Diet and Nutrition in Lupus

April 6, 2018

It is estimated that 1.5 million US citizens are living with lupus. While the disease is 90% more prevalent in women, it is also 2 to 3 times more prevalent in people of color. Lupus is one of the different types of autoimmune diseases.  Living happily with Lupus is not an idea so farfetched. Nutrition is essential for everybody and most especially for those with chronic diseases such as lupus. While there is a scarcity of a lupus-specific diet, antioxidants may be helpful to include. There also is a need to focus more on a well- balanced diet; to be specific, 15% protein, 50% carbs and 30% unsaturated fat according to Johns Hopkins Lupus Center. Lupus patients can live long healthy fulfilling lives. It may be helpful to include plenty of fruits, tubers, and whole grains.

Low-Sugar And Low-Cholesterol Diets

People with lupus often experience weight gain or even weight loss due to loss of appetite, certain medications, or reduced vigor and mobility. When it comes to the Body-Mass Index, it’s useful to know that there is a direct relationship between health and BMI. Having the right BMI simply means neither are you obese or underweight for someone in your age group. If you experience weight loss or appetite loss consult with your doctor for them to establish the course of the problem and work towards making you better and healthier. Weight gain, on the other hand, can be caused by plenty of factors such as increased inactivity levels and overeating due to increased stress or due to the steroids used. Steroid medication like prednisone can significantly alter the restructuring of fats stores in the body and prompt weight gain.  Therefore it is essential for you to follow a low-fat and low cholesterol diet. It may be helpful to concentrate more on eating cereals, lean protein sources like chicken, and whole grain bread. Vegetables are highly recommended as they are low in sugars and calories. They can be accompanied by lighter dips like hummus.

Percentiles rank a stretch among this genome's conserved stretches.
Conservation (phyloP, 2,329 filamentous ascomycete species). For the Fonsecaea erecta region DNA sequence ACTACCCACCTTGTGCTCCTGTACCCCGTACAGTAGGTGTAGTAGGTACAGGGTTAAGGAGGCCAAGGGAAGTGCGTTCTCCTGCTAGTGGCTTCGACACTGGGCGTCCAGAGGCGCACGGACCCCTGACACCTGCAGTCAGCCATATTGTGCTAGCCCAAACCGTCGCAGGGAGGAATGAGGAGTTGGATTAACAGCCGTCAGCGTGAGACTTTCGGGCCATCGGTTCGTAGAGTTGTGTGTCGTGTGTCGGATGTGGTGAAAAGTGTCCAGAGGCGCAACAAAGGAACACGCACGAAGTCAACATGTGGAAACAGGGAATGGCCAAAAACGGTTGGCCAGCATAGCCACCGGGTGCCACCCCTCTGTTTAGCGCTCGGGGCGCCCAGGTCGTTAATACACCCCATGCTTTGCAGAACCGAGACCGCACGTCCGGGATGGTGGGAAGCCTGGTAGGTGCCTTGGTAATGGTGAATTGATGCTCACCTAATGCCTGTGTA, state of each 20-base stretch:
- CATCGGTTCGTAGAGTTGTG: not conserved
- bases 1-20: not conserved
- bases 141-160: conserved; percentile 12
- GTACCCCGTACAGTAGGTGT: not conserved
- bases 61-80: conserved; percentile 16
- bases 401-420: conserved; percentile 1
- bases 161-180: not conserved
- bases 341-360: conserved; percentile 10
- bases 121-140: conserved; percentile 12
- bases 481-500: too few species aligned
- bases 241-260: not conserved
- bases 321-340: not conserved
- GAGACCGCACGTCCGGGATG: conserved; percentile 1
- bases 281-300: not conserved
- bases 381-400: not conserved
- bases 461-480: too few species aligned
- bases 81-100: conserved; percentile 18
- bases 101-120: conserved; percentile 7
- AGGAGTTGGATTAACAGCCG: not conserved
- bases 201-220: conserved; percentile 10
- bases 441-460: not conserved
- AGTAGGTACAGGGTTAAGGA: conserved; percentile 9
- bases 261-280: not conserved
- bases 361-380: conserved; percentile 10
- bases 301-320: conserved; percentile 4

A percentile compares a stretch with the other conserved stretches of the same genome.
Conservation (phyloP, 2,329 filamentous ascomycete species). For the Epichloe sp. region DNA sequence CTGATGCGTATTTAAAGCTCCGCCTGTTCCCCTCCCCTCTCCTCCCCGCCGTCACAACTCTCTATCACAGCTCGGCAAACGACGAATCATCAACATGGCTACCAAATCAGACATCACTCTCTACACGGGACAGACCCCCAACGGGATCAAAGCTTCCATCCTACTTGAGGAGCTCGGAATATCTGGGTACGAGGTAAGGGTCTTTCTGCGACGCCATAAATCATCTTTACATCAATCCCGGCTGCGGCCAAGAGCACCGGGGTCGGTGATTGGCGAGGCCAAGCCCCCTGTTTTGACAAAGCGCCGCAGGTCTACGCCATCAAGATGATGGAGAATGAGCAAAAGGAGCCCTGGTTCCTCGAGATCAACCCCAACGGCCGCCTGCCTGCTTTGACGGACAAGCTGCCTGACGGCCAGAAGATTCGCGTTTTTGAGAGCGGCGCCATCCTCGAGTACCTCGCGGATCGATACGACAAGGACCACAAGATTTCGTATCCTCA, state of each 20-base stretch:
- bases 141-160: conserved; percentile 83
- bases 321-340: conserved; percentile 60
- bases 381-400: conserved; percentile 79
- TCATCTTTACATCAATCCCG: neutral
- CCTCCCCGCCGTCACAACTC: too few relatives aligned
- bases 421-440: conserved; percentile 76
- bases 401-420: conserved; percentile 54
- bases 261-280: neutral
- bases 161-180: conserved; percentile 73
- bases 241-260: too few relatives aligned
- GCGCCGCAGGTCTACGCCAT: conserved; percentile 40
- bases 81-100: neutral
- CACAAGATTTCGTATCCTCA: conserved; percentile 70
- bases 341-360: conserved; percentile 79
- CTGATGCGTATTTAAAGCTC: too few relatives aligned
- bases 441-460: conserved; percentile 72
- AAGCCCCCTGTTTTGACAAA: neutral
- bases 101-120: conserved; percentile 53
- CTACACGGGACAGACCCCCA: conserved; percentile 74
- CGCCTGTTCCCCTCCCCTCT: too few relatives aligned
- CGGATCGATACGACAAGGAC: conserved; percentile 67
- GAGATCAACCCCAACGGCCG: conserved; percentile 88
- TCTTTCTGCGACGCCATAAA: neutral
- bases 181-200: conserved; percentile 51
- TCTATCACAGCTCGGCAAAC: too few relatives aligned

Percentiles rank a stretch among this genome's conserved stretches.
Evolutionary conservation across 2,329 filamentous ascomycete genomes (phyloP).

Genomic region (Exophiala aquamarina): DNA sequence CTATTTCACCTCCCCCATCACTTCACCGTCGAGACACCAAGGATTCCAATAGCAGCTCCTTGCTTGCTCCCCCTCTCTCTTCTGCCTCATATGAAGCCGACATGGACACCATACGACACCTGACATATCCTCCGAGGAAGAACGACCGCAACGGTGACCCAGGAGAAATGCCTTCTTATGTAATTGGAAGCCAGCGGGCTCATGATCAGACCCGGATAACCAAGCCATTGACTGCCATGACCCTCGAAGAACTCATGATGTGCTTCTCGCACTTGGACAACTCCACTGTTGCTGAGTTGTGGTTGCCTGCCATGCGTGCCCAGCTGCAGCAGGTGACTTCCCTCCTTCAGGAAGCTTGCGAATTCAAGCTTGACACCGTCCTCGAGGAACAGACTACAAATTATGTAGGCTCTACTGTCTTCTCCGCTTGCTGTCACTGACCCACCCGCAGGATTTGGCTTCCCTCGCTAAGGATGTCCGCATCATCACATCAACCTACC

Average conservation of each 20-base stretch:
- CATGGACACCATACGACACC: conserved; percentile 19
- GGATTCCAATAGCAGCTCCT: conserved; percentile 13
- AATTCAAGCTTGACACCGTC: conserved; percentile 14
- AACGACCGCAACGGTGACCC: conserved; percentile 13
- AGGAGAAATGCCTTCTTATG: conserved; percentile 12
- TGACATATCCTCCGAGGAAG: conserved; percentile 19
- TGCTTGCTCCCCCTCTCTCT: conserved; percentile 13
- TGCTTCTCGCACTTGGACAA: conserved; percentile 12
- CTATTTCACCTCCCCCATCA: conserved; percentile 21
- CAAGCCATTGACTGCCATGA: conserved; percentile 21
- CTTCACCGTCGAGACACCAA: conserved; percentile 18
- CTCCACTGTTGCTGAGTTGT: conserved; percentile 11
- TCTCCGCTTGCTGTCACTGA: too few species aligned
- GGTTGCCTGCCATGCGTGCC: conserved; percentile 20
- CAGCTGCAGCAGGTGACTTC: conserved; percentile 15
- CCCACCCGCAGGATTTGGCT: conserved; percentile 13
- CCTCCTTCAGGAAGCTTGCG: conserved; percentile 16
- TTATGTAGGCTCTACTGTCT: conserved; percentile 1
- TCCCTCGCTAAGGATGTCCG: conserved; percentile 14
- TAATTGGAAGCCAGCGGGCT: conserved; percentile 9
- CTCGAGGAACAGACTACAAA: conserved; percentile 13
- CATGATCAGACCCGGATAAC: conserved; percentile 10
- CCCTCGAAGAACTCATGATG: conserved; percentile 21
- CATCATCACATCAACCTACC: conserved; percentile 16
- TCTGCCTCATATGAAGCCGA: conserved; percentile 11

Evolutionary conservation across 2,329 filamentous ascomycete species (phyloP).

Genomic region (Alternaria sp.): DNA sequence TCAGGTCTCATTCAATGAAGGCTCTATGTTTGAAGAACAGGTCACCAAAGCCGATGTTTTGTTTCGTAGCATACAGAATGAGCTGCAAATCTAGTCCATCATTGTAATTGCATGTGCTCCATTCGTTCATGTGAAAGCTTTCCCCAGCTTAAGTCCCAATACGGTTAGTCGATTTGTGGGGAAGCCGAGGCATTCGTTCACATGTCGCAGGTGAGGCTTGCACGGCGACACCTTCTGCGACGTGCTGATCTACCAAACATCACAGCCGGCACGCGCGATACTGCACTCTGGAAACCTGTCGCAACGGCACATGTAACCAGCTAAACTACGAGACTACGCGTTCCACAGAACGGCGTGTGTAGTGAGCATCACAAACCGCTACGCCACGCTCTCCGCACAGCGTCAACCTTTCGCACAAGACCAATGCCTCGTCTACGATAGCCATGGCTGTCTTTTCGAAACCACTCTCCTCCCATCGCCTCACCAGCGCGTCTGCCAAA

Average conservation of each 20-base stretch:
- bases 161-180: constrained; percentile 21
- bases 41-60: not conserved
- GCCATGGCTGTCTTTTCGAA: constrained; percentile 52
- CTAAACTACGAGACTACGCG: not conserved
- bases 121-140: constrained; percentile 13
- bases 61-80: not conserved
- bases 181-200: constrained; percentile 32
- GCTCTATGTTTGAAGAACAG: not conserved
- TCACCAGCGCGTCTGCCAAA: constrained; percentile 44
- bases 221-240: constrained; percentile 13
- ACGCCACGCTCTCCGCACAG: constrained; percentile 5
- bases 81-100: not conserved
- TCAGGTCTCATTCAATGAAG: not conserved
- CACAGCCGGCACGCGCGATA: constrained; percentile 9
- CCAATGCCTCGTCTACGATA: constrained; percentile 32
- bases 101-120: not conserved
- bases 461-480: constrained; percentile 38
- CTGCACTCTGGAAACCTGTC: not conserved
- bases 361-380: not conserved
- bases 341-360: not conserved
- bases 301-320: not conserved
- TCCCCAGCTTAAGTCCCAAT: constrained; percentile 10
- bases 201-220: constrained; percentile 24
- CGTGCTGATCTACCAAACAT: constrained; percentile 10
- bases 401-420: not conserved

Low-Sodium Diets

Statistics show that women with lupus in the age group 35 to 44 have more chance of experiencing heart attacks compared to the standard population. This was reported by the Resource Center on Lupus. This means that you have to rely on a diet that is low in cholesterol and drenched fats. A low-sodium diet is necessary for those with high blood pressure above 120/80 mmHg. Furthermore, Health 24 puts the ideal salt consumption at 5g a day.


Nutritional diets rich in omega-3 fatty acids may help to lessen tissue inflammation. Fatty acids may also improve mood and cardiovascular health as well as reducing stroke chances. Fish, flax, and nuts are excellent sources of omega-3 fatty acids. Avoid saturated fats like those in fried snacks, however.


Your doctor may recommend that you take calcium and vitamin D supplements plus your regular bone medication if you have osteoporosis. Vitamin D helps your body in calcium absorption. It is equally important that you take foods rich in calcium and these include, milk, oranges, almonds, frozen yogurt, broccoli, soy milk, spinach, and oyster. These kinds of foods will help keep your bones strong and healthy.

Eating specific foods may help with specific lupus symptoms. Tissue inflammation can be reduced by eating fish and calcium-rich diets; and it can also help reduce joint pain by strengthening your bones. Being financially prepared and taking your medications correctly is very important, and including exercise and a healthy diet is also very important.

Written by, Jess Walter, Freelance Writer